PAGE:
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What values underlie Irish foreign policy?

By Lorna Gold.

Academics, policymakers and NGOs met in early April at the Royal Irish Academy to examine how Ireland’s new foreign policy, ‘Global Island’, can be put into practice. The striking thing about this policy is an extraordinary clash between the two key sections: that on ‘Our Values’ which establishes a framework of values for foreign policy, and that on ‘Our Prosperity’ which focuses on policy in relation to economic growth, investment, trade and exports. The two sections might well have been written by different people.

The themes of inequality, poverty and climate change figure prominently in the contextual analysis. The values expressed in the first half of the policy are ones which any human-rights advocate would welcome, particularly against an international backdrop where human rights are increasingly under attack.

Ireland remains committed to core values of fairness, justice, security and sustainability. It commits to standing up for human rights, civil society space, and promoting greater gender equality. The long commitment to multilateralism, particularly to the UN, is re-stated, as is the intention to stand for the UN Security Council for 2021-22.

The signature policy of poverty-focused overseas aid is outlined. Reference is made to the Government’s commitment to the UN target of giving 0.7% of Gross National Income in overseas aid. Unfortunately, no time-frame for achieving this forty-year-old target is included and progress is once again linked to economic improvement.

While the re-statement of values is important, a chasm divides it and the main thrust of the document, which relates to economic growth, investment, trade and exports – as if these somehow stand outside the elaborated framework of values. The entire focus of the second part of the policy is on how invigorated economic diplomacy, including enhanced marketing of our national day, can generate prosperity for Ireland.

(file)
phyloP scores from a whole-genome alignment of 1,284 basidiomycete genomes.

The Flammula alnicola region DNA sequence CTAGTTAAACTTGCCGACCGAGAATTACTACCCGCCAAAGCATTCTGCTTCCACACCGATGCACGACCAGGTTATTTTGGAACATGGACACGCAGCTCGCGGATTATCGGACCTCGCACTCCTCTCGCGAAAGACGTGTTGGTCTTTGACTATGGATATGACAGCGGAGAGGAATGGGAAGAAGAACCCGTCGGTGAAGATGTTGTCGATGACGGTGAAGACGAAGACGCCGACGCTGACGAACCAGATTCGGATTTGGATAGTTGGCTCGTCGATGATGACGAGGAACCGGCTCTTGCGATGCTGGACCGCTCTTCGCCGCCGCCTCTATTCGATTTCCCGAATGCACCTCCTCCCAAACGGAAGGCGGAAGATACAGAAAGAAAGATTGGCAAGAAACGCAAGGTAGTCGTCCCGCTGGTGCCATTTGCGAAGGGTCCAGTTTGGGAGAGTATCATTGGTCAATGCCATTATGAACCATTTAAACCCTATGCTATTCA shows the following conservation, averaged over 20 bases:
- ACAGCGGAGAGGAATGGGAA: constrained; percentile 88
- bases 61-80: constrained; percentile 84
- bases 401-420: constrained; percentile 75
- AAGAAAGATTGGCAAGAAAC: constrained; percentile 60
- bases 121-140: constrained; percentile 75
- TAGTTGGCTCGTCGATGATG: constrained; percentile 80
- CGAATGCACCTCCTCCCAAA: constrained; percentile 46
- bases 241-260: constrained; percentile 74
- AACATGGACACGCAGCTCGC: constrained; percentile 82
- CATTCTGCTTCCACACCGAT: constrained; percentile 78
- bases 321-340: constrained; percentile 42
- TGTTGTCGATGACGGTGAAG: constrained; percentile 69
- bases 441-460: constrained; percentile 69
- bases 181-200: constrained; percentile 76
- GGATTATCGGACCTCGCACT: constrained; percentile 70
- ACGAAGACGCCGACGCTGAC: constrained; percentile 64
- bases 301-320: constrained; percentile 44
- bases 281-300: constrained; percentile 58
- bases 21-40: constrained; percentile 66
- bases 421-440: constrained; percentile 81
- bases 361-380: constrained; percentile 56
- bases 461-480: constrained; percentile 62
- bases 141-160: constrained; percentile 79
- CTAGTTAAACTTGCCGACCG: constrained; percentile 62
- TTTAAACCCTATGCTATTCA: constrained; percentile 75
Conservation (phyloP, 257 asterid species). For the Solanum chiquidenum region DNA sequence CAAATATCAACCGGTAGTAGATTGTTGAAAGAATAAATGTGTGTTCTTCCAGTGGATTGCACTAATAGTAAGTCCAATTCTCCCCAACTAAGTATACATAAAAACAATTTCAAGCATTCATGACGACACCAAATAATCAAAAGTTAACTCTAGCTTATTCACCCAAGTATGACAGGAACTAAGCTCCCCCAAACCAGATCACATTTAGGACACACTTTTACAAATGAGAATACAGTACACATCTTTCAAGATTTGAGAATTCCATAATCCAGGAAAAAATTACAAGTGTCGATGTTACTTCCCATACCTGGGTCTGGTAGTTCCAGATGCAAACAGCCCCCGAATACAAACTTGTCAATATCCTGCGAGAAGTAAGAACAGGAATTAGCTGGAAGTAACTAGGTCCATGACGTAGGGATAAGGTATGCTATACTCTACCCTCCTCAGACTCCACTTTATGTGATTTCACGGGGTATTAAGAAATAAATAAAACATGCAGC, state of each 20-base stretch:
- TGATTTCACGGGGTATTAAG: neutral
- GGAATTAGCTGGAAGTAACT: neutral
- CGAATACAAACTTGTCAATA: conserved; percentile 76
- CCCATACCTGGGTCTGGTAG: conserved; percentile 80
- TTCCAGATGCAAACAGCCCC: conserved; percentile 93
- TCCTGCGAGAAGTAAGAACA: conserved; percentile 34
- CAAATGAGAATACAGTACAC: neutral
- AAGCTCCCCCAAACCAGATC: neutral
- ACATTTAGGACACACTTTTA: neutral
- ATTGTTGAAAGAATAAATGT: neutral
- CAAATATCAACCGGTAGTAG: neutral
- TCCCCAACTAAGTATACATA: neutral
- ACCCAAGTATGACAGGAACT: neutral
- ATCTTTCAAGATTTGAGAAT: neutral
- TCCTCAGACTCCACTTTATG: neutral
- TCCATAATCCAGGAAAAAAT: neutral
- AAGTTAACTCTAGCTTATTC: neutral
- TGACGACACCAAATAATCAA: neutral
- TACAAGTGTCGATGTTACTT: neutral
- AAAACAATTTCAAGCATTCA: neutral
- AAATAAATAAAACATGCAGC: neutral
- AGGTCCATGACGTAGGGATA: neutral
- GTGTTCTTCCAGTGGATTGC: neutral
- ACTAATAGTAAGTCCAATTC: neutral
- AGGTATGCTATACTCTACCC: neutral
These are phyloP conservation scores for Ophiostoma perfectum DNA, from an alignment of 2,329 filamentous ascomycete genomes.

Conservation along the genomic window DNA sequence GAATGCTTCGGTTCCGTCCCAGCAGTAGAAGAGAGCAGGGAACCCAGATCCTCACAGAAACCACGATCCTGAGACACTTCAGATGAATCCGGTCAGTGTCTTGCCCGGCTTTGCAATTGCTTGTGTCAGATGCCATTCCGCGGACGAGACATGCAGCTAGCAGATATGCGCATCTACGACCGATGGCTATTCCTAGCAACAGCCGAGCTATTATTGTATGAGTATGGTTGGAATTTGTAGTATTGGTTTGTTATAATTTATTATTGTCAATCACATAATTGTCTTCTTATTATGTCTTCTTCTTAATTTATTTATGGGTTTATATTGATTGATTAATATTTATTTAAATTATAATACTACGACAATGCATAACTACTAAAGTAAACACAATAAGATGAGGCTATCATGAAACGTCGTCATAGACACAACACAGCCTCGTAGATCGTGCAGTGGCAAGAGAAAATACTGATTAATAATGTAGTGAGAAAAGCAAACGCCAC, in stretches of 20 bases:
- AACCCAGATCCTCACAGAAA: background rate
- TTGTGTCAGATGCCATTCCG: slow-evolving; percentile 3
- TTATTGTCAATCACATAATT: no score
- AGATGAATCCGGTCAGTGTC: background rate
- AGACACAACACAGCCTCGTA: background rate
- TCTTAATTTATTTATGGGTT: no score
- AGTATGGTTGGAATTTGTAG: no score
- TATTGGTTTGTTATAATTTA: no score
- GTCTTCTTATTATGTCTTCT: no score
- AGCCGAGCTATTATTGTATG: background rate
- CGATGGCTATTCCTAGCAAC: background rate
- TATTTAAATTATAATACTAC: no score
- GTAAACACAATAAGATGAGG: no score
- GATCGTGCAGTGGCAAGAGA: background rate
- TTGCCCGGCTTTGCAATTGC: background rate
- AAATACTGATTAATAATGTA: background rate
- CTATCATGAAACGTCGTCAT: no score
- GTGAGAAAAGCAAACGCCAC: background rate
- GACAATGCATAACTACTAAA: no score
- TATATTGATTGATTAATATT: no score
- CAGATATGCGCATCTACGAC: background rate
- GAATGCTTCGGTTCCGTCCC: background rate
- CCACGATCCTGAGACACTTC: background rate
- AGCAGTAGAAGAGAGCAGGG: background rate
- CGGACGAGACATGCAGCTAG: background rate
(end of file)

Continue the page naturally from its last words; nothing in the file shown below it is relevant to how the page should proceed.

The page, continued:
There is a complete absence of any reference to values and to the need for policy coherence if we are to address the fact that much of our prosperity is still built on the backs of the poor and of the planet. The policy refers to more integrated and skilled economic diplomacy, for example, but has no mention of human rights or of the importance of not compromising principles outlined in the ‘our values’ section in the quest for greater trade and investment.

Three issues come into particularly sharp relief. How does Ireland’s corporation tax regime square with our fairness values? How do our expansionist agricultural policies around beef and dairy square with our sustainability values? How do our trade missions square with our long-standing commitment to engage on human-rights issues?

The failure of the values framework to inform the chapter on the removal of trade barriers is particularly concerning given the increasing influence of transnational finance over international governance structures.

The reference to the Transatlantic Trade and Investment Partnership is worrying. It is pitched simply as a positive development, with no reference to the serious concerns, expressed by civil society in particular, about the inclusion of an Investor-State Dispute Settlement mechanism, and the implications of this for human rights and for climate-change mitigation.

There is perhaps an implicit acceptance within Government of the views expressed by Minister Richard Bruton in an Irish Times article (23rd January 2014) that trade missions are not the place to raise human rights, that we do human rights in certain multilateral fora such as the UN Human Rights Council, but that bilateral trade missions, even with unsavoury regimes, are not the place to argue about human rights. In other words, Irish jobs trump every other concern and value.

The values at the core of this policy are the right ones. However, the litmus test of values is how they are integrated across policy and applied in the tough choices between policies. There needs to be clear accountability mechanisms to assess that process.

There are two glimmers of hope for policy coherence. The first is a cross-departmental committee on human rights. This committee has met once. How its agenda is shaped and acted on remains to be seen. The second is the consultation on a National Action Plan on Business and Human Rights. Hopefully these two initiatives will promote the values framework. •

Lorna Gold is Head of Policy and Advocacy with Trócaire